I am thrilled that John Holland-Avery and Hector Leung will be giving a third performance of my piece Crimson Verse tomorrow at the Royal Northern College of Music as part of John’s final recital (Mmus).
The piece sets an extract (shown below) from a text by Paul Adrian called Kiyōko and the Maple, a tragic myth which tells the story of a young poet who in an attempt to win the affection of his love, paints Japanese characters or ‘Kanjii’ onto the bustling leaves of a maple tree. Unimpressed with his efforts, the Shoguns daughter casts him aside and he retreats into exile. Towards the end of the piece the characters can be heard coming to life in the voice as the trees leaves are read.
Crimson Verse was premiered as part of the Leeds Lieder festival on the 2nd April 2016 by John and Hector, a concert which featured works by other conservatoire composition students from across the country (http://leedslieder.org.uk/).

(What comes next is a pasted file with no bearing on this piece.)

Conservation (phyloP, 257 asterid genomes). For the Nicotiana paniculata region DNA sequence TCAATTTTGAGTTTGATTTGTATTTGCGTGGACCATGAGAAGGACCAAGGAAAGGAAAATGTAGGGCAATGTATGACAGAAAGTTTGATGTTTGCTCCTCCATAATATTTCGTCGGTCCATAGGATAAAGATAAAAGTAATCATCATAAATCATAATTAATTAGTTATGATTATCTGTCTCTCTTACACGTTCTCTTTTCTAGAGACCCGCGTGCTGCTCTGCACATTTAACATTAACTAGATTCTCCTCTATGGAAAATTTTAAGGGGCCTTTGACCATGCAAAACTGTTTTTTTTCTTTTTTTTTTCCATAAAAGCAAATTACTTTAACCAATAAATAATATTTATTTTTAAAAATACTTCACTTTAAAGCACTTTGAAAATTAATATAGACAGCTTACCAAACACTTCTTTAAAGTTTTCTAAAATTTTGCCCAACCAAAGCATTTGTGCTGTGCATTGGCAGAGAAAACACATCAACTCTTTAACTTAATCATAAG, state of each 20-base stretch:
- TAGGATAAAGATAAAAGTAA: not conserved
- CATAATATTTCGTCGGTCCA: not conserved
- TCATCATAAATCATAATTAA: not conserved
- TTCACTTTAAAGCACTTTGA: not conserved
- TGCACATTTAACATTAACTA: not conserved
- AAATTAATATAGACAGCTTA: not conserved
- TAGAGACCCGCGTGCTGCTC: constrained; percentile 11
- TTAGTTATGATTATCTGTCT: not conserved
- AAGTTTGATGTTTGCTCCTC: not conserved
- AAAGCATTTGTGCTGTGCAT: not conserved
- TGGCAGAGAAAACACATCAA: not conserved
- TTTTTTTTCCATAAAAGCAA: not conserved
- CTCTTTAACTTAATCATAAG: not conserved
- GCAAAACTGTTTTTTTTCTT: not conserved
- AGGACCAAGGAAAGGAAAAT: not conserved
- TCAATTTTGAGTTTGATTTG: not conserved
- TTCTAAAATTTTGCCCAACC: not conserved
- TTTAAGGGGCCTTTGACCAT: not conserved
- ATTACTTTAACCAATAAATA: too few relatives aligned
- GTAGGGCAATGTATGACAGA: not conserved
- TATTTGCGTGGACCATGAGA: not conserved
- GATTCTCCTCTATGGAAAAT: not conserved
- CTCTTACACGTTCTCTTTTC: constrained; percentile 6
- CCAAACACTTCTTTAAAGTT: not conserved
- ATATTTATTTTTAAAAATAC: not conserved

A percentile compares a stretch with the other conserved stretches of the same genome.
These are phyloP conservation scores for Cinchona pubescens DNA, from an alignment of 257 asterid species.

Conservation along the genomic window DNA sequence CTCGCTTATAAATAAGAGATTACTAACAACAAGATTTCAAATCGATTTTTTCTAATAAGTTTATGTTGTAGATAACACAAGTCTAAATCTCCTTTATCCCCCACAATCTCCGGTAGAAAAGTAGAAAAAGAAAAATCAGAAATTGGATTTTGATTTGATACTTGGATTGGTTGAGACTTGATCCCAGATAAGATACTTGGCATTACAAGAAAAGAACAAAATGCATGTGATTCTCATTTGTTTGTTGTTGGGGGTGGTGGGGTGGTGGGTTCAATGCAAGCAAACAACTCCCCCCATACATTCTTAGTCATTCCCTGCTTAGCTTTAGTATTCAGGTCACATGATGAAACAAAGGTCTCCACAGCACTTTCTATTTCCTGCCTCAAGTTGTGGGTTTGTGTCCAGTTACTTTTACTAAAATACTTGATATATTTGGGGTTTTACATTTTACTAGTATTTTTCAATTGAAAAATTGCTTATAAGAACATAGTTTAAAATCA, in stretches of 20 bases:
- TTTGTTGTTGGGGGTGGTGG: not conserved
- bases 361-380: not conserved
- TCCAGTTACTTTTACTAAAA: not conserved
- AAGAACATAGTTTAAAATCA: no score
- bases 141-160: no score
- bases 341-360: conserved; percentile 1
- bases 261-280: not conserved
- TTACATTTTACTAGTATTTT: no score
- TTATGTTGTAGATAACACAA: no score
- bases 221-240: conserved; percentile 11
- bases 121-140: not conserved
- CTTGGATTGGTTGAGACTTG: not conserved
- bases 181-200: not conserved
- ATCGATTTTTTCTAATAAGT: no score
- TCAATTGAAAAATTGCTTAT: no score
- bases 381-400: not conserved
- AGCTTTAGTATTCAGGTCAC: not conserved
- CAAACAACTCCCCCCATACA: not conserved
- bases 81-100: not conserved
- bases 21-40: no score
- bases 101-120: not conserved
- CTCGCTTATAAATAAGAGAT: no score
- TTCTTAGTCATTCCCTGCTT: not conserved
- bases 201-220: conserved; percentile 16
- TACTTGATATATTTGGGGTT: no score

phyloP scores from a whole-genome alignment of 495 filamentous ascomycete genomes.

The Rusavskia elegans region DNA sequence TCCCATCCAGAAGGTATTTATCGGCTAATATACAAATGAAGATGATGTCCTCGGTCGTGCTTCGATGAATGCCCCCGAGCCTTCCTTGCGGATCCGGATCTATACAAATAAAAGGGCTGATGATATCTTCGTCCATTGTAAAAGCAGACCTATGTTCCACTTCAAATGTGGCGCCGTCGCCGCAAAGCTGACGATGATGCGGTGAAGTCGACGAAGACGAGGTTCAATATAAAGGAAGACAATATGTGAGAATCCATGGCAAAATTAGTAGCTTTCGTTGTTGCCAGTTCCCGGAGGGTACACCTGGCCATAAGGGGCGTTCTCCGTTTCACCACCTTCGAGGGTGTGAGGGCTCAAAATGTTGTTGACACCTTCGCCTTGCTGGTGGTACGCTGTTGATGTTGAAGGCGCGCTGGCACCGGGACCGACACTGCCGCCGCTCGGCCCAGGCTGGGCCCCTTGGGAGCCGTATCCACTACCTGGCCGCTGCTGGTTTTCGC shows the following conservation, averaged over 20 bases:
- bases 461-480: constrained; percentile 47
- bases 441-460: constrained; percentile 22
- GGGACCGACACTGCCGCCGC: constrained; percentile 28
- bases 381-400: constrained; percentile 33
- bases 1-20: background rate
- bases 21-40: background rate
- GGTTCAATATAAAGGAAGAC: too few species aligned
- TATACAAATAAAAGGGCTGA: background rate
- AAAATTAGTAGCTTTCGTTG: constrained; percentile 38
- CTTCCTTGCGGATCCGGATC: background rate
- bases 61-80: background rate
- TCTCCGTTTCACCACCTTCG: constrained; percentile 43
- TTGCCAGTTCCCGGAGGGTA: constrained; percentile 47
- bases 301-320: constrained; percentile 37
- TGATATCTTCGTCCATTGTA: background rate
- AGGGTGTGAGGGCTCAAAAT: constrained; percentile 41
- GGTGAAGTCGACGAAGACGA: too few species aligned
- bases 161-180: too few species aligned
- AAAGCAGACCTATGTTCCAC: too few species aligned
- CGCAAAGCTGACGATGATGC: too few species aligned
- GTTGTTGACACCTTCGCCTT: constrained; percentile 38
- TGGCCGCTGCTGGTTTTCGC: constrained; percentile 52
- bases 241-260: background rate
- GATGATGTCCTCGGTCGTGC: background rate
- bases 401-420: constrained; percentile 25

‘For three days Kiyōko lived in the red maple
It swelled across the shoguns garden
Ink-stone wet with mist or spit
He painted a single dark character on each leaf
Until the tree was one shuffling poem of love for the shoguns daughter
They sat an hour reading the tree
A thousand poems came and went’
– Paul Adrian
The words spoken at the end of the piece translated from Japanese Kanji are;
You can hear a recording of the piece below, taken from an RNCM composer’s concert on the 15th March 2016.